From tweed to lace, leading mills unveiled their key fabric trends for next autumn at the Paris show.
Johnstons of Elgin
A style of ‘unfinished finishes’ came through, and rougher mill washes stood out. Worn and aged finishes were key, while an array of coloured tweeds and oversized herringbones also caught the eye. A double-faced fabric in 100% cashmere was noted.
Contact: 020 7227 3131
This Parisian mill specialises in unusual textiles for the luxury ready-to-wear market, with a focus on colourful tweed updates. A green and black tweed in an exaggerated houndstooth pattern stood out, made from a treated paper that is woven with wool and cotton.
Contact: 00 33 01 53 44 76 76
A polyester tulle stitched onto a wool gauze base stood out, while a printed, aluminium-coated organza gave an iridescent finish. Glow-in-the dark sequinned textiles were available, alongside a ‘sequin fur’ featuring 1 million sequins stitched onto 6 sq m of fabric.
Contact: 00 41 07 12 74 92 92
This linen specialist has looked at new ways of integrating the fabric into winter wardrobes, resulting in mixed linen, silk and cashmere blends, as well as alpaca. Solbiati’s use of a linen warp and cashmere weft has created a textile that combines softness with structure.
Contact: 020 7494 2737
Alongside Henry Bertrand’s usual silk and silk blend offer, the UK mill used escorial for the first time this season. A rare wool that comes from only three flocks of sheep, escorial was blended with silk for a more cost-effective textile that maintains the softness of cashmere.
Contact: 020 7424 7000
This lace specialist introduced patterned, flocked lace alongside floral patterns trimmed with tiny sequins for a metallic effect. An abstract, two-layered lace with triangular embroidery garnered attention and was nominated for a Première Vision award.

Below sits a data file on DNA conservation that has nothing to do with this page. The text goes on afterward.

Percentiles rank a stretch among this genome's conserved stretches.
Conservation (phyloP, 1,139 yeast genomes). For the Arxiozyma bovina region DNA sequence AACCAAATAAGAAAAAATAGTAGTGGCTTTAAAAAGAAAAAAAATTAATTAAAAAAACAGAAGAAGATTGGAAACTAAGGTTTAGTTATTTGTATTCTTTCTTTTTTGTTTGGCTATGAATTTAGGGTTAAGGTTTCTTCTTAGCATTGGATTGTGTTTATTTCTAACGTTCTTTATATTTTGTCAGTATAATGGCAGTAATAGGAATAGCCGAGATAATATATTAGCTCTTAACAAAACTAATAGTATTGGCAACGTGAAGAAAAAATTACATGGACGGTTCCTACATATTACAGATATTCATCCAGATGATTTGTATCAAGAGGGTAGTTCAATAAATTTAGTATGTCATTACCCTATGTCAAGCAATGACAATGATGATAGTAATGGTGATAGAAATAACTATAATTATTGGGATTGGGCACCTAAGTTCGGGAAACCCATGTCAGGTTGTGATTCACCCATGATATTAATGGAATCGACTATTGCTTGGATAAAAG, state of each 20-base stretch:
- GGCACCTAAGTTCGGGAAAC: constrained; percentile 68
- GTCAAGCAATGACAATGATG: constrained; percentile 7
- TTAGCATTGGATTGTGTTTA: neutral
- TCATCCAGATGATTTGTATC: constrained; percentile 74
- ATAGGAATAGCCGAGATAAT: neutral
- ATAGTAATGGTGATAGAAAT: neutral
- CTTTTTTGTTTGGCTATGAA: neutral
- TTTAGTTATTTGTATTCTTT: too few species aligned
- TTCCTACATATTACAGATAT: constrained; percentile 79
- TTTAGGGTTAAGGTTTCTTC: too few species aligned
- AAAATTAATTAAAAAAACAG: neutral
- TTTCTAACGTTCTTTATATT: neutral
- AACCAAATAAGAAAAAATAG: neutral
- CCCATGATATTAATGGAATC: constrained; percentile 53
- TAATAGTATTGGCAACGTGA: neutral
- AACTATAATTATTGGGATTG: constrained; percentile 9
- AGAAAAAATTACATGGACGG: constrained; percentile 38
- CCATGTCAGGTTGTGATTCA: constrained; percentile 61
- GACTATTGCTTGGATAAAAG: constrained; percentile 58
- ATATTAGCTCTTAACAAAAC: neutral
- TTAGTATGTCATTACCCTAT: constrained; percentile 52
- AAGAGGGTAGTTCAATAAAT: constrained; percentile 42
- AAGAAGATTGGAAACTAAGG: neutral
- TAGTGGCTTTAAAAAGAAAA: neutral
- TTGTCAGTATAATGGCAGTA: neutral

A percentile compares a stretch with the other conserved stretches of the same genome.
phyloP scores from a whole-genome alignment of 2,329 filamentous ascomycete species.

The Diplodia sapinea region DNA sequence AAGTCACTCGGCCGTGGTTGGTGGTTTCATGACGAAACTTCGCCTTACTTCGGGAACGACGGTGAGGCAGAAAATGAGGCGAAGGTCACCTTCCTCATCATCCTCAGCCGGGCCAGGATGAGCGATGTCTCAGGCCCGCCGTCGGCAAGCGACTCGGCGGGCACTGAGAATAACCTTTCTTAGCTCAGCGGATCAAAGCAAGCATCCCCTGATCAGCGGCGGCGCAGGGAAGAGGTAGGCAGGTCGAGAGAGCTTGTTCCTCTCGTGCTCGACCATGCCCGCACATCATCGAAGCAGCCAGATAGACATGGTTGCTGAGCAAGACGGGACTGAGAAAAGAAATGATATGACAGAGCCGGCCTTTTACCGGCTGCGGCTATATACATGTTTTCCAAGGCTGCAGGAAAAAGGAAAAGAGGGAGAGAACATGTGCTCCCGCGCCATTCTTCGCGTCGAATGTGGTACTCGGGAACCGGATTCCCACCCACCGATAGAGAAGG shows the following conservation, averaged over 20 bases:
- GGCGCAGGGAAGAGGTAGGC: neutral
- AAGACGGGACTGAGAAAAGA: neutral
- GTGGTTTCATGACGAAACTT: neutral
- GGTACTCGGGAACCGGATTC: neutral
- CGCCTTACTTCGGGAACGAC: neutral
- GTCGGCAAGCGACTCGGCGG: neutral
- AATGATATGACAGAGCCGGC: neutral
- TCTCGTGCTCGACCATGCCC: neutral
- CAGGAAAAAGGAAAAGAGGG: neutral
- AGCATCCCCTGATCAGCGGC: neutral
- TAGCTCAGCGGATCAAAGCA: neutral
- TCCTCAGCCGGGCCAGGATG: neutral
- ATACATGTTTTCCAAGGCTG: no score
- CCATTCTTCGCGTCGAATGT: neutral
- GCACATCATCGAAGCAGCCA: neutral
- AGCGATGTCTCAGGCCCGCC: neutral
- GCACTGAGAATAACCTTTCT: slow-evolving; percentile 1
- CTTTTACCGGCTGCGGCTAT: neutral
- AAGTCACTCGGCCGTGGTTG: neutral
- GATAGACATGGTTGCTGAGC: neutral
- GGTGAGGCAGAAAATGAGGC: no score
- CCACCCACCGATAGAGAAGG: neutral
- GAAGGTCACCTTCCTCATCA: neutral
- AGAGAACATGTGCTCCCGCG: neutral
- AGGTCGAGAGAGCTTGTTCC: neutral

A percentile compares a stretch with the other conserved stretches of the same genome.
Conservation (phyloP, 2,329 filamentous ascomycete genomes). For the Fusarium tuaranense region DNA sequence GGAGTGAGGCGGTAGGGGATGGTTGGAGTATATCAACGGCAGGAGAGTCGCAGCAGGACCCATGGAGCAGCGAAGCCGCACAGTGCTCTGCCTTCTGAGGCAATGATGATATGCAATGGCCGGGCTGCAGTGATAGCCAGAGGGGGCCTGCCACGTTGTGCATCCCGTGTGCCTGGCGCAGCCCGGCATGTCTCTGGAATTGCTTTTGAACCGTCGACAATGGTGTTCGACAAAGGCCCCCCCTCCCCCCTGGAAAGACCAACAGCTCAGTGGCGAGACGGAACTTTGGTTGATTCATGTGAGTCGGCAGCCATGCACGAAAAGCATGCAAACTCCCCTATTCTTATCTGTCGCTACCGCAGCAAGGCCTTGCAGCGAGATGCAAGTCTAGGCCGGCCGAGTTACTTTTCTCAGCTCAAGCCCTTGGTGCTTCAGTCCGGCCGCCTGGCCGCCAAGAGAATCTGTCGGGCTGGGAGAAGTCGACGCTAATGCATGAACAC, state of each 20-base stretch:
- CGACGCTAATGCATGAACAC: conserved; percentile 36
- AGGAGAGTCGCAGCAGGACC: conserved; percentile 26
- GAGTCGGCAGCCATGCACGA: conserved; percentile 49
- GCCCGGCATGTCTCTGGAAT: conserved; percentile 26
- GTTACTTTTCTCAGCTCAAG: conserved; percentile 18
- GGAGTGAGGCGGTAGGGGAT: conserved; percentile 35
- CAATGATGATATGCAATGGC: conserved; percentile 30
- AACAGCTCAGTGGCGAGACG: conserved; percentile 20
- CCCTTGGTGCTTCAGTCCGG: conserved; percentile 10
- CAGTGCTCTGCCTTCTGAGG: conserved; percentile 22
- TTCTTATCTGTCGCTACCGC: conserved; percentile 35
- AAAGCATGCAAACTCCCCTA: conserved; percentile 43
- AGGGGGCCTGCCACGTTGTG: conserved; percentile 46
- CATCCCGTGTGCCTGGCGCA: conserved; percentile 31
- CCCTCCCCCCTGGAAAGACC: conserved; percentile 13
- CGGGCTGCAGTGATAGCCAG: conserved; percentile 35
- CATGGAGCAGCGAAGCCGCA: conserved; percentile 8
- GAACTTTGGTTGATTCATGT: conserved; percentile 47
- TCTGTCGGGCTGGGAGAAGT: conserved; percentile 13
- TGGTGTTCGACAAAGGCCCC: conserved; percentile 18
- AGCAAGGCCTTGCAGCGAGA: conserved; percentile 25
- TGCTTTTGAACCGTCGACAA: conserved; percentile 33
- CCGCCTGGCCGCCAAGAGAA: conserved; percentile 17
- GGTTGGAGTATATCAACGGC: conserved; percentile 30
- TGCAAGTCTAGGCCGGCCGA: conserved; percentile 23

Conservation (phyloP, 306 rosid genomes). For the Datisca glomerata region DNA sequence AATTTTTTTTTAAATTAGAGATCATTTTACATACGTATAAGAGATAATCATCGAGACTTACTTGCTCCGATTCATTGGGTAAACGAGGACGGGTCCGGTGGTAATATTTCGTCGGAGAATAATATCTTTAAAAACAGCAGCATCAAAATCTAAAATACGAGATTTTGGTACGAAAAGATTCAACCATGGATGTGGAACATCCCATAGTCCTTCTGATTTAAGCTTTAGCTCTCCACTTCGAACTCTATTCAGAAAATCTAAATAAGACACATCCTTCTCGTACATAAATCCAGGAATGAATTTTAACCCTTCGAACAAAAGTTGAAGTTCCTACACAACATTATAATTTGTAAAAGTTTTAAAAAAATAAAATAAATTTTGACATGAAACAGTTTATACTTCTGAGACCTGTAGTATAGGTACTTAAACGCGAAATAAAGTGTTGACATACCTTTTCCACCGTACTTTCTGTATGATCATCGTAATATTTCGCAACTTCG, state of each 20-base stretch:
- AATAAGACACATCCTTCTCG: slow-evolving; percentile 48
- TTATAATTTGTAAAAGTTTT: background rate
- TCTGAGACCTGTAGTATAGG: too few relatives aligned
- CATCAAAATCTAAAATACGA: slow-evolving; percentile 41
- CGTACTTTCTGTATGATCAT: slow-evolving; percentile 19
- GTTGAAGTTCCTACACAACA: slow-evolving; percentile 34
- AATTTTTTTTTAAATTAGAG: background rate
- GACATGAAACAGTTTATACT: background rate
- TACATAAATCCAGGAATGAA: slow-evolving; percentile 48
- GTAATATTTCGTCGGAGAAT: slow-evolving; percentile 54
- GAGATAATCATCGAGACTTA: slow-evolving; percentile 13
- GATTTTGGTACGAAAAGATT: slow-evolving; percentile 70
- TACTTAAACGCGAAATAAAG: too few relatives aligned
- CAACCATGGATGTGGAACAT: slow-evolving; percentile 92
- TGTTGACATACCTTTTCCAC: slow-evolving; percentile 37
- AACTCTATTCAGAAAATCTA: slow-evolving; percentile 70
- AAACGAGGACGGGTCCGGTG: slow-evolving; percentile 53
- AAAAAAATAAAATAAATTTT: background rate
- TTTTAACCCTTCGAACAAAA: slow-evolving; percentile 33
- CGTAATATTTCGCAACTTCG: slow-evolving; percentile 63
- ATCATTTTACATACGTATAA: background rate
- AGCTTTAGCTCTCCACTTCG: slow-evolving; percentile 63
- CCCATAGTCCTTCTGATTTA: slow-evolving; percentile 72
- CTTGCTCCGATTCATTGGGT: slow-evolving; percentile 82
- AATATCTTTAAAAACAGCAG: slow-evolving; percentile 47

Contact: 00 33 06 74 41 75 76
Providing textiles for the high-end womenswear market, this mill’s eye-catching offer of tweeds and mohairs stood out in both traditional colourways and a range of modern rainbow tones. A selection of pleated, 3D wool crêpes were new for this season.
Contact: 020 7371 1777
The Austrian felting specialist offered a wide range of coloured felted and flocked wools. Standout options included intricate, laser-cut fabrics in a range of floral, paisley and geometric patterns, while stitched styles came in both abstract and floral designs.
Contact: 00 43 06 45 47 203
- Chunky tweeds The continued focus on heritage styles meant tweeds were key for autumn 12. Thicker styles stood out in both earthy tones and a bright, modern palette.
- 3D surfaces A host of textiles featured textured 3D surfaces that created interest for both clothing and accessories. Quilted surfaces were updated into flowing shapes.
- Double faced The trend for double-faced textiles continued to be important, from subtle changes to bold coloured differences. Heritage contrasts, in particular, were key.